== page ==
From the Tuesday edition of the Morning Jolt:
Cory Booker, No Longer ‘Mr. Bipartisan’
It looks like New Jersey senator Cory Booker is interested in running for president in 2020. That’s the easiest way to explain a guy whose initial reputation in politics was “Mr. Bipartisan” throwing himself onto the tracks of an oncoming train of an all-but-certain confirmation:
Democratic Sen. Cory Booker is set to testify against Republican Sen. Jeff Sessions Wednesday in an unprecedented move during his attorney general confirmation.
This would be the first time in Senate history that a sitting senator will testify against another sitting senator for a Cabinet post during a confirmation.
“I do not take lightly the decision to testify against a Senate colleague,” Booker said. “But the immense powers of the attorney general combined with the deeply troubling views of this nominee is a call to conscience.”
Of course, it wasn’t that long ago that Sessions and Booker got along pretty well. Back in 2015, the pair introduced legislation to award the Congressional Gold Medal to participants of the 1965 march from Selma to Montgomery, Alabama.
“It is fitting that we honor the courage and determination of the civil rights marchers at Selma 50 years ago,” said Senator Sessions. “This was a truly pivotal event in the drive to achieve the right to vote for all Americans — a right which had systematically been denied. This action was historic and dealt a major blow to the deliberate discrimination that existed, producing a positive and lasting change for America. Those who stood tall for freedom on that fateful day deserve to be honored with the Congressional Gold Medal.”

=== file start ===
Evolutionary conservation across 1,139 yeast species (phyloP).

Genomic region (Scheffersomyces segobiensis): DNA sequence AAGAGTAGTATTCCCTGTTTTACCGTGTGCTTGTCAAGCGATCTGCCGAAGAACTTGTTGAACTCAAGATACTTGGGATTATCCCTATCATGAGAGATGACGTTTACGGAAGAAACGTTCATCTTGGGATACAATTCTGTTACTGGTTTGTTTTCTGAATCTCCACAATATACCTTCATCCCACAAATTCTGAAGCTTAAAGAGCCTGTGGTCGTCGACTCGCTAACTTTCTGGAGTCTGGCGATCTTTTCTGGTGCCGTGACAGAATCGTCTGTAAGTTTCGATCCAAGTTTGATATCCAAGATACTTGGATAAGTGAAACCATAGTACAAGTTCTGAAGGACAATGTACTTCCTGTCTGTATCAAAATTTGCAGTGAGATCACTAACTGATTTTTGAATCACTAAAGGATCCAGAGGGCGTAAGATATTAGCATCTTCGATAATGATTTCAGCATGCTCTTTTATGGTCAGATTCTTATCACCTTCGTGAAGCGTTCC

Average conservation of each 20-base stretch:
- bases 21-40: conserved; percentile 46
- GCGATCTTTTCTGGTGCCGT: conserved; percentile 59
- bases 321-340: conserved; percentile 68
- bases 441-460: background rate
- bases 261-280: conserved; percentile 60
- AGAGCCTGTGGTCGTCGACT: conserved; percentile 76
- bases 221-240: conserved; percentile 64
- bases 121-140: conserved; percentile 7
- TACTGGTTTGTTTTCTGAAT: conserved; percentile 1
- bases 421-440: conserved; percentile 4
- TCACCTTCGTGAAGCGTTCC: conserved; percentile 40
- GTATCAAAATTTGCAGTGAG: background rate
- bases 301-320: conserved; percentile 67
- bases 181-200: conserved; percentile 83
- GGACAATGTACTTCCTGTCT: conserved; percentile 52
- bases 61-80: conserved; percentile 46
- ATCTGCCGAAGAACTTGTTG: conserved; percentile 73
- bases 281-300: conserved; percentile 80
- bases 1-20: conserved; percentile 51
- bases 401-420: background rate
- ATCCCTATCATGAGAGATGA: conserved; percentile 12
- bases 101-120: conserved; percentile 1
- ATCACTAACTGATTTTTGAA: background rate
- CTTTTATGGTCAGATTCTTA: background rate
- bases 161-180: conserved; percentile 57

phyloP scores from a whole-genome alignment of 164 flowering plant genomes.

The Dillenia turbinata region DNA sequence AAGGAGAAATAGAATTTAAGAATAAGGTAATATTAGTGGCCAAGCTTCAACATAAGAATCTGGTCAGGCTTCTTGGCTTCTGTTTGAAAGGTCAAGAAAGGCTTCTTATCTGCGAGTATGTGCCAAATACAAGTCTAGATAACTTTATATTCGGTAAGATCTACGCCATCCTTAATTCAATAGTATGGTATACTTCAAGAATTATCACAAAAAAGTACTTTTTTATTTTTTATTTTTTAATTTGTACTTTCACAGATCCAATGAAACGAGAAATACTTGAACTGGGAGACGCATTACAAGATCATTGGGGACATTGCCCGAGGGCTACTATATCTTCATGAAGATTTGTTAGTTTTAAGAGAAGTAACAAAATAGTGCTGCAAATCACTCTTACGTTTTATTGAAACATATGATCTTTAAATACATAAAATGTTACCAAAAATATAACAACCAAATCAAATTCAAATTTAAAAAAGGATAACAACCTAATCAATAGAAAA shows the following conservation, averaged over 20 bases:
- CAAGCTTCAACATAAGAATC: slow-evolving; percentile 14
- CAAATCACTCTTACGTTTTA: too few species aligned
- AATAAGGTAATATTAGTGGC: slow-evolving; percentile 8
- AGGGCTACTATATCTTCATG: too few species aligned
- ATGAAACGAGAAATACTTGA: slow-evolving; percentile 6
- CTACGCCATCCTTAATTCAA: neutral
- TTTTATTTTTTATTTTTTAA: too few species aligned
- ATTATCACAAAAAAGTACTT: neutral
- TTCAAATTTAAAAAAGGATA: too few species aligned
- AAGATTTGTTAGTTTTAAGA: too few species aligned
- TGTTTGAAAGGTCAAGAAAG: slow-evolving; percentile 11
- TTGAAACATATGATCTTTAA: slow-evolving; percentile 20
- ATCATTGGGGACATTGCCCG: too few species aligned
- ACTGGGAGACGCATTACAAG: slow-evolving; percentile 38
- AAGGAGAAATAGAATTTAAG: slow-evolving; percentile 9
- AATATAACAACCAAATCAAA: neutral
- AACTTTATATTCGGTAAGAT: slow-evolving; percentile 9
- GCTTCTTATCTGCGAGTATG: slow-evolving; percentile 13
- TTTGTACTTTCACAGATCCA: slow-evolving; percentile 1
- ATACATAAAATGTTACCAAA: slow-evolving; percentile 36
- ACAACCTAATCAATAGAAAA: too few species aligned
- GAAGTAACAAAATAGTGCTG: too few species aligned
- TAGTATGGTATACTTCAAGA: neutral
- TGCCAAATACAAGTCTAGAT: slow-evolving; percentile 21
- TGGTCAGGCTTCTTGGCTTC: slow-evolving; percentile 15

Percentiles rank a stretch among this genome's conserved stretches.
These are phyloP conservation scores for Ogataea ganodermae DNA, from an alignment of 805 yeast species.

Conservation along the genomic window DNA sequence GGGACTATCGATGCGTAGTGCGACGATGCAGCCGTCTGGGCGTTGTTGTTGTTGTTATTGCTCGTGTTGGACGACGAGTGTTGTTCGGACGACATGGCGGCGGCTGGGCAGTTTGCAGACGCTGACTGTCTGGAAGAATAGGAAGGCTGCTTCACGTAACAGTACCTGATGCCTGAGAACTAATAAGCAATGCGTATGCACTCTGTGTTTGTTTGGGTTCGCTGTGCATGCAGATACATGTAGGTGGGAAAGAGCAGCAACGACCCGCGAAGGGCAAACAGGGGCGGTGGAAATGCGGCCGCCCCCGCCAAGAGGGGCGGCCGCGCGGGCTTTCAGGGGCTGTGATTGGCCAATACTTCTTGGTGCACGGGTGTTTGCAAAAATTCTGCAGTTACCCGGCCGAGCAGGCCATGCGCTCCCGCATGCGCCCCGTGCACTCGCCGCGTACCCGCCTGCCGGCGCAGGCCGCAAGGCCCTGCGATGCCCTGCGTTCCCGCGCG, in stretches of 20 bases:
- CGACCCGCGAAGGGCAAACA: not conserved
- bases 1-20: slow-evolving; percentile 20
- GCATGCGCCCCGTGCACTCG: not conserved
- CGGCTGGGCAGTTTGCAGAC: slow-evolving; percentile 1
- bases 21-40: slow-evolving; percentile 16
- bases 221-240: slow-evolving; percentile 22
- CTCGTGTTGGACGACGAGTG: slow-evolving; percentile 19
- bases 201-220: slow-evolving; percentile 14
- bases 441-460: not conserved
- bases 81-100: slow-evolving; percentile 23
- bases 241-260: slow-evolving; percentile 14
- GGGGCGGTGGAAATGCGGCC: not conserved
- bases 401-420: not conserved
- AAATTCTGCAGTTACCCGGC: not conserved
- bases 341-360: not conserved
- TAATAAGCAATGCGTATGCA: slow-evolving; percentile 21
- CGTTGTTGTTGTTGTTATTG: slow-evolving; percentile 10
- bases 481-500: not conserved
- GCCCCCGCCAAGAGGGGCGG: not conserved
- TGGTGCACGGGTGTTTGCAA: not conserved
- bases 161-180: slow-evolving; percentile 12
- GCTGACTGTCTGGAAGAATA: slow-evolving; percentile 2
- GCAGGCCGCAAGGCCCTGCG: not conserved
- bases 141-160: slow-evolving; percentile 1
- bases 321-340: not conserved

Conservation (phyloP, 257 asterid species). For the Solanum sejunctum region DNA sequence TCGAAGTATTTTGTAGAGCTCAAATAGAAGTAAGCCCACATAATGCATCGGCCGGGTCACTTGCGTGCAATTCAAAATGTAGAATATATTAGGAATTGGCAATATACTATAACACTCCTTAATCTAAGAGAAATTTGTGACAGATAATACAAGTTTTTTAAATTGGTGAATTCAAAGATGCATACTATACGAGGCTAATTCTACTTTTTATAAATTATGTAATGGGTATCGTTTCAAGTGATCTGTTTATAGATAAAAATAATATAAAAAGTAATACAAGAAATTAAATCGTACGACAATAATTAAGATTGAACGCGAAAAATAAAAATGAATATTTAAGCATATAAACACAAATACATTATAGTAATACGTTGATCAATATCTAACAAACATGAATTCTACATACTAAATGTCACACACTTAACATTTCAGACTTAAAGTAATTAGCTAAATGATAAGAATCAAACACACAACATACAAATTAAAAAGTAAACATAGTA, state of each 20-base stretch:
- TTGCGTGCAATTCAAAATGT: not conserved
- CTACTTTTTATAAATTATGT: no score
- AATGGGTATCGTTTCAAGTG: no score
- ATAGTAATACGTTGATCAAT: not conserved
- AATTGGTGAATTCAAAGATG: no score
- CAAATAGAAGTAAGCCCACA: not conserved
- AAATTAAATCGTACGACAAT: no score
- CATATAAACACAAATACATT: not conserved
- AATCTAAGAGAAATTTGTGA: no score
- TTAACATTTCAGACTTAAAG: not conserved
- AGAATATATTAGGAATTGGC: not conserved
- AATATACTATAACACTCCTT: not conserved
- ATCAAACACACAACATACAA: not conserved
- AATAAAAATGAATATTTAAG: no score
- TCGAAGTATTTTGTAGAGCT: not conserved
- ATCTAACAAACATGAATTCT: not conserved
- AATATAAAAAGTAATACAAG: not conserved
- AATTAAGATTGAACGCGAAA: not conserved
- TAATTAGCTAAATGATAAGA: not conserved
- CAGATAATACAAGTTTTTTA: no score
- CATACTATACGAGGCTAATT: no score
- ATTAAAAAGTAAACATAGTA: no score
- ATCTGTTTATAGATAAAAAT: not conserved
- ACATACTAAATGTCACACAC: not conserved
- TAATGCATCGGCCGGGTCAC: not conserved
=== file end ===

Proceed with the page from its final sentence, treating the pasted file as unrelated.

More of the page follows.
“We are forever indebted to those brave Americans — men and women of diverse age, color, and creed — who gathered in Selma 50 years ago to march on the frontlines in the fight for equality and justice,” said Senator Booker. “As an American who stands on the shoulders of their courageous sacrifice, I am proud to honor these unsung heroes who victoriously overcame bigotry and hate by walking in unwavering love and peace.”
Representative John Lewis of Georgia is scheduled to testify against Sessions as well. Representative Martha Roby posted photos taken in Selma during the ceremony for the 50th anniversary of “Bloody Sunday,” showing “Senator Sessions joining arms with civil rights icon Lewis and other leaders to cross the Edmund Pettus Bridge.”
Democratic primary voters detest Donald Trump, and they’re likely to feel the same way three years from now. If Booker wants to be the Democratic nominee, he can’t win it as “Mr. Bipartisan.” So we should expect Booker to pursue an image as the Bernie Sanders–Howard Dean liberal ideal in the same way he chased the image of being a post-partisan healer, with grand, showy gestures that don’t accomplish much.
One other indicator of Booker’s not-so-hidden presidential ambitions: He’s doing interviews with New Hampshire radio stations.